An Academy Interlude: The Strangeness of Williams

Stefanie Ogden with Chris Clowers: Final Class - Photo by G. Wade

Stefanie Ogden with Chris Clowers: Final Class – Photo by G. Wade

Something strange starts to happen at 7pm on Tuesday nights in North Hollywood. That’s when Antaeus Academy’s “Rebels and Yankees” class takes the stage. For fourteen weeks we’ll be exploring Lillian Hellman, Edward Albee, Stephen Adly Guirgis, but for now Tennessee Williams has taken over. Cat on a Hot Tin Roof, The Glass Menagerie, A Streetcar Named Desire  – some of the best-known works of American theatre – but also plays we don’t know well, or perhaps at all – that famed Williams newlywed comedy, A Period of Adjustment, anyone? Anyone? No?

Emily Bergl & Daniel Bess in Antaeus 2011 reading - Photo G. Wade

Emily Bergl & Daniel Bess in Antaeus 2011 reading – Photo G. Wade

But still, it’s Williams. And we know Williams. We know what he’s about at an essential level; we know how his characters will try and fail and try again, only to finally crumble beautifully and devastatingly. And here’s where it gets strange. Because from 7 to 11pm on Tuesday nights we know none of that. When these scenes go up and our actors start to explore, we are drawn in completely, and though we know better, we can’t help but think maybe, just maybe, this time Maggie will reach Brick. Maybe this time

J. Sloan & R. Mozo in Antaeus' 2011 Williams Birthday Party

John Sloan & Rebecca Mozo in Antaeus’ 2011 Williams Birthday Party

Laura’s gentleman caller will stay, and Blanche will find a lifeline to hold on to. And that’s the incredible thing about working in a class at Antaeus – old becomes new; familiar material morphs into uncharted territory. When our actors step on stage to do a scene that’s been analyzed down the letter, that’s been done hundreds of times before, or one that’s been immortalized on film by Hollywood legends– when they step on stage all that falls away and it becomes a first. You see a scene that you’ve never seen before – and that you’ll never see again – as you watch these actors feel there way through these haunting scenes and characters. Everything feels fresh and new because you are watching true discovery take place on stage.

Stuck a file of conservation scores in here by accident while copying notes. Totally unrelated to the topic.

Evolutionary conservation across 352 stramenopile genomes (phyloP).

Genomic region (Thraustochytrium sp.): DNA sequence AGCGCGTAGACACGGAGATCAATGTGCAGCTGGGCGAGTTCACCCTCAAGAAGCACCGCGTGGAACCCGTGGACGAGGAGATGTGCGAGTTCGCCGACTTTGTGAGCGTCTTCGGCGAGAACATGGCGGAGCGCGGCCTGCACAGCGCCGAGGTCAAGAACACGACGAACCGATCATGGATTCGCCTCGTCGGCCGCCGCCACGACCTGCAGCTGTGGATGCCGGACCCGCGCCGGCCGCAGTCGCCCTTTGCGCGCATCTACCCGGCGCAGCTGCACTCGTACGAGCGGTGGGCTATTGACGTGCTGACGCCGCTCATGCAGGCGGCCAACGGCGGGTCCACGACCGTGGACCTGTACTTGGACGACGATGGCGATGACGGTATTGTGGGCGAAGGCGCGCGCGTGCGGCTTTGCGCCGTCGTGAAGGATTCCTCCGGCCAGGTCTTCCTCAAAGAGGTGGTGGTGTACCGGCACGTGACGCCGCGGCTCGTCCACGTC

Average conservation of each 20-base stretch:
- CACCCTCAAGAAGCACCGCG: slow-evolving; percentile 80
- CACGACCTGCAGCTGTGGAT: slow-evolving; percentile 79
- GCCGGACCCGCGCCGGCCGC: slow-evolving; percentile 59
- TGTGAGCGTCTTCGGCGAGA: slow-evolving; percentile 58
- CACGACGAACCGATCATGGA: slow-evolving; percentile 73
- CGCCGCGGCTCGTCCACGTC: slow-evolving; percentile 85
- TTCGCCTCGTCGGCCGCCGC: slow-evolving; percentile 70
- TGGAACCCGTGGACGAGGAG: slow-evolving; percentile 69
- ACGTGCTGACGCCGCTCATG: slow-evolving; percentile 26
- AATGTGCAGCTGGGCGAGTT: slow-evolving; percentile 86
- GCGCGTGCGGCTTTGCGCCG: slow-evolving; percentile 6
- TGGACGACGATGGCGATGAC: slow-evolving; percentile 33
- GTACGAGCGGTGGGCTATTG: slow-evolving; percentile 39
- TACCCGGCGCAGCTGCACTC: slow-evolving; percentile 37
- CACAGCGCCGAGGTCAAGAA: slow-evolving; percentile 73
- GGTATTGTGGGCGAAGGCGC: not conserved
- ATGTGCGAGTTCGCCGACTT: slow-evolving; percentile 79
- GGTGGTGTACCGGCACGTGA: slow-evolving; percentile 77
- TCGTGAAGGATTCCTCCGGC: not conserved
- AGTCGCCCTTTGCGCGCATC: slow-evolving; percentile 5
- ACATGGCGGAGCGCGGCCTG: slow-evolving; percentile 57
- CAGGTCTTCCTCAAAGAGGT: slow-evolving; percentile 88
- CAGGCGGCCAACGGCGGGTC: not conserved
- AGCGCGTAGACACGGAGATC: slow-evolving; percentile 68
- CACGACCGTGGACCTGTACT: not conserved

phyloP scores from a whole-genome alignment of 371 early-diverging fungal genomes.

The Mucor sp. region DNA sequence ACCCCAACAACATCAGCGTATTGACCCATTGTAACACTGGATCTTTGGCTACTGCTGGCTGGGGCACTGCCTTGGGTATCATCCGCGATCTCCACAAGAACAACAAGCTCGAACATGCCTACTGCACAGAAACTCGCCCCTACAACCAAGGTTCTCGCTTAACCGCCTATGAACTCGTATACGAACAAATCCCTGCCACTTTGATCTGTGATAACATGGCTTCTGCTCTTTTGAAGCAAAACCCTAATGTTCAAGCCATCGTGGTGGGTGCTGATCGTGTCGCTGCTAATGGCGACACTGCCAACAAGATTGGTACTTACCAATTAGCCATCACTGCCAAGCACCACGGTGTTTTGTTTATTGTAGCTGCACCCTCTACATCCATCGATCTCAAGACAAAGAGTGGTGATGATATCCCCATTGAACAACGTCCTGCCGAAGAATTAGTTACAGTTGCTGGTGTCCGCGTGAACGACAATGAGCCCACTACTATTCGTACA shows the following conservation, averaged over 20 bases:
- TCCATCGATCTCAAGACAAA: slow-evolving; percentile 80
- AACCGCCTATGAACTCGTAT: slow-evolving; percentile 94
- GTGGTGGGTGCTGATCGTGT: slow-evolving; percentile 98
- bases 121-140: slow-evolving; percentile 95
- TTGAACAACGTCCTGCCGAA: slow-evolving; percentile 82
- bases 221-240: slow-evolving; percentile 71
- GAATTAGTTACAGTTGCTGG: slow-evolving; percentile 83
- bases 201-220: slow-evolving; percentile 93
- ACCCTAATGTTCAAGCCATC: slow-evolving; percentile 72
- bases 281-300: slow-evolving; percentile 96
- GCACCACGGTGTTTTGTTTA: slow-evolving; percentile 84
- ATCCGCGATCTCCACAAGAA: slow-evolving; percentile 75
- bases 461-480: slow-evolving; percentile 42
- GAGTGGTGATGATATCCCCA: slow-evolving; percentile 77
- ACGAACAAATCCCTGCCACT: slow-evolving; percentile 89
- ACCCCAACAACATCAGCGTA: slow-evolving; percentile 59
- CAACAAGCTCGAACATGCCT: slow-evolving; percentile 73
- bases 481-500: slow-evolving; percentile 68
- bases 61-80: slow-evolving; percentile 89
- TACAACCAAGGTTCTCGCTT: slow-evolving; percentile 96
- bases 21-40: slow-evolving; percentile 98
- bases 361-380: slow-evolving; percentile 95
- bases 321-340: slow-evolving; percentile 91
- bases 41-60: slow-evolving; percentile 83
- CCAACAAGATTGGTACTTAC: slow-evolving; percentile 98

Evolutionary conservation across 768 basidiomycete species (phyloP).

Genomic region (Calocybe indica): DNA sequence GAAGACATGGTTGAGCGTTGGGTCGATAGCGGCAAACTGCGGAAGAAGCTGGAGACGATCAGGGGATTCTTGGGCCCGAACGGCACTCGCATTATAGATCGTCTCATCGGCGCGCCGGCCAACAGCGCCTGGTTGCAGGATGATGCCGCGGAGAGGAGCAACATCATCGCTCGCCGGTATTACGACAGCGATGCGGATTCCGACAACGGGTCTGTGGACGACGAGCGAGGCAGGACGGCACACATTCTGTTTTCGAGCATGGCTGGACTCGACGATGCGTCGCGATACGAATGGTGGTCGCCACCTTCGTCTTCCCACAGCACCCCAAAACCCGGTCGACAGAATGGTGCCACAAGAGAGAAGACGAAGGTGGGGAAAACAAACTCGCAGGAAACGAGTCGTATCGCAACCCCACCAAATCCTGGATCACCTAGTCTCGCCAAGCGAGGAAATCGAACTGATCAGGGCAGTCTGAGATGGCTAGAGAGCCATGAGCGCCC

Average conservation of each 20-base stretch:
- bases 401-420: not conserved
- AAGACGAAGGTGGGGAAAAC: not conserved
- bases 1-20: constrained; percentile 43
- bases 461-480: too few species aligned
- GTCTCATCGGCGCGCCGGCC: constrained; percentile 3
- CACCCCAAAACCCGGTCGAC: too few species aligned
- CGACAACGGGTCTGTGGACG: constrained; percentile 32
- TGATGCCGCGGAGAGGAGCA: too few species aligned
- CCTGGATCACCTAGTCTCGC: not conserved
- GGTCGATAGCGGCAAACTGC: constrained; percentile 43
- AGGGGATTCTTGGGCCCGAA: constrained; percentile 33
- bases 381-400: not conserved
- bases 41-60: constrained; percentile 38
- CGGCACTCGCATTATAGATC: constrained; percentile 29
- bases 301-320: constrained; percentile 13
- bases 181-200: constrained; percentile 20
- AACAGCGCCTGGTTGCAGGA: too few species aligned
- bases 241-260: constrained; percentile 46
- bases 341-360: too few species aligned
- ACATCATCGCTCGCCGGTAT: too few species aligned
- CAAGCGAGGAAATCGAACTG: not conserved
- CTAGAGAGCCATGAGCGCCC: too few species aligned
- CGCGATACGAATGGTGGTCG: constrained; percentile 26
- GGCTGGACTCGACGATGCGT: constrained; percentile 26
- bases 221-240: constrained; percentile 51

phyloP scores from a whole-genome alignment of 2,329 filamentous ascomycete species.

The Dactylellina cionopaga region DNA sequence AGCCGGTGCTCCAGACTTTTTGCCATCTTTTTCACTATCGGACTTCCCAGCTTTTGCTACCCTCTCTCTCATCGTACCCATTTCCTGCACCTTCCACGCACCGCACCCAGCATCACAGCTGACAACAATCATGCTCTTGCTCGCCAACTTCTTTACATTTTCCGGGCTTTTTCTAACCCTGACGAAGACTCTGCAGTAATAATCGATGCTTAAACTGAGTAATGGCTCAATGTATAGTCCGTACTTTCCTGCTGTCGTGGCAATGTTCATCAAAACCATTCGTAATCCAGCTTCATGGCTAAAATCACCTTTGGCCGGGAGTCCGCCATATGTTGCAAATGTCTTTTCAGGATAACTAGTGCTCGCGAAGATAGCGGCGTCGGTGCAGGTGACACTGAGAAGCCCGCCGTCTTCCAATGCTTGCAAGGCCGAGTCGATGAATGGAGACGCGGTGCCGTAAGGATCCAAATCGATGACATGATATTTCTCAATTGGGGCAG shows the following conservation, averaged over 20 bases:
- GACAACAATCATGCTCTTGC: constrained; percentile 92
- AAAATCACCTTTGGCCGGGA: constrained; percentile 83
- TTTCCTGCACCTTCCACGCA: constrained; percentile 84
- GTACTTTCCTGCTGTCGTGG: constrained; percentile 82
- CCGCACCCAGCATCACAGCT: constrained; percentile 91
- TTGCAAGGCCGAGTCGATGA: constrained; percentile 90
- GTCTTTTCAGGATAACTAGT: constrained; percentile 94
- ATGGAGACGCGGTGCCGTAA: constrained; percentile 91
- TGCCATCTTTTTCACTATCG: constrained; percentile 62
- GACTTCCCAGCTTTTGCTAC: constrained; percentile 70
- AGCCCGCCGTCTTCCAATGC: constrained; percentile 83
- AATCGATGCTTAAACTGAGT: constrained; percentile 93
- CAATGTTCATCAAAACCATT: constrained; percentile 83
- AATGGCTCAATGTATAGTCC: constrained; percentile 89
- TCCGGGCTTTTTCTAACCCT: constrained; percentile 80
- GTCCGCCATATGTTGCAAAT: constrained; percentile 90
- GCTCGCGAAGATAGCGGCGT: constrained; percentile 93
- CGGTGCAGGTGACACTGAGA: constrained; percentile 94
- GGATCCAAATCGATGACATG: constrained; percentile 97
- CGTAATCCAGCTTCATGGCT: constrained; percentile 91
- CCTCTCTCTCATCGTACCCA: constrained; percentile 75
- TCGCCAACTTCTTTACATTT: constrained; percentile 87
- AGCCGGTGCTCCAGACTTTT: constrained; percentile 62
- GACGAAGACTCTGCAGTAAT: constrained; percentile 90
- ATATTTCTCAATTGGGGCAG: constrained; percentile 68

The "serious" students of Classics: Chekhov/Ibsen 2012 - Photo by G. Wade

The “serious” students of Classics: Chekhov/Ibsen 2012 – Photo by G. Wade

Which leads to another singular quality in an Antaeus class: a wonderful and particularly unique openness and sense of shared experience. Every member of the class is fully engaged for every minute of it. The fact that we will all sit riveted for four hours on a Tuesday night says it all.  Whether on stage or watching from the audience, everyone is involved and invested in the process – always engaged, contributing, and learning from each other. That mutual investment creates an incredible trust that becomes a vital foundation for daring work: we know that we can be daring, that we can be bold, because everyone in that room has our backs. It certainly doesn’t hurt that our beloved moderator, Rob Nagle, is always there with a firm but gentle push to go further, go deeper into these iconic scenes that are suddenly brand new and make them our own. And so we try, and we fail, and we try again – and we don’t crumble. We grow. And it’s that lifeline of support and strength from Rob and from each other that draws us through into moments of brilliance.

And that’s just Williams…

Ogden_Stefanie 2013Academy member Stefanie Ogden shares her thoughts on our Classics: Rebs/Yanks class, which meets Tuesday evenings this Spring.  Lead Moderator: Rob Nagle.  For more information on the Antaeus Academy, please visit our website: www.antaeus.org/theacademy.html

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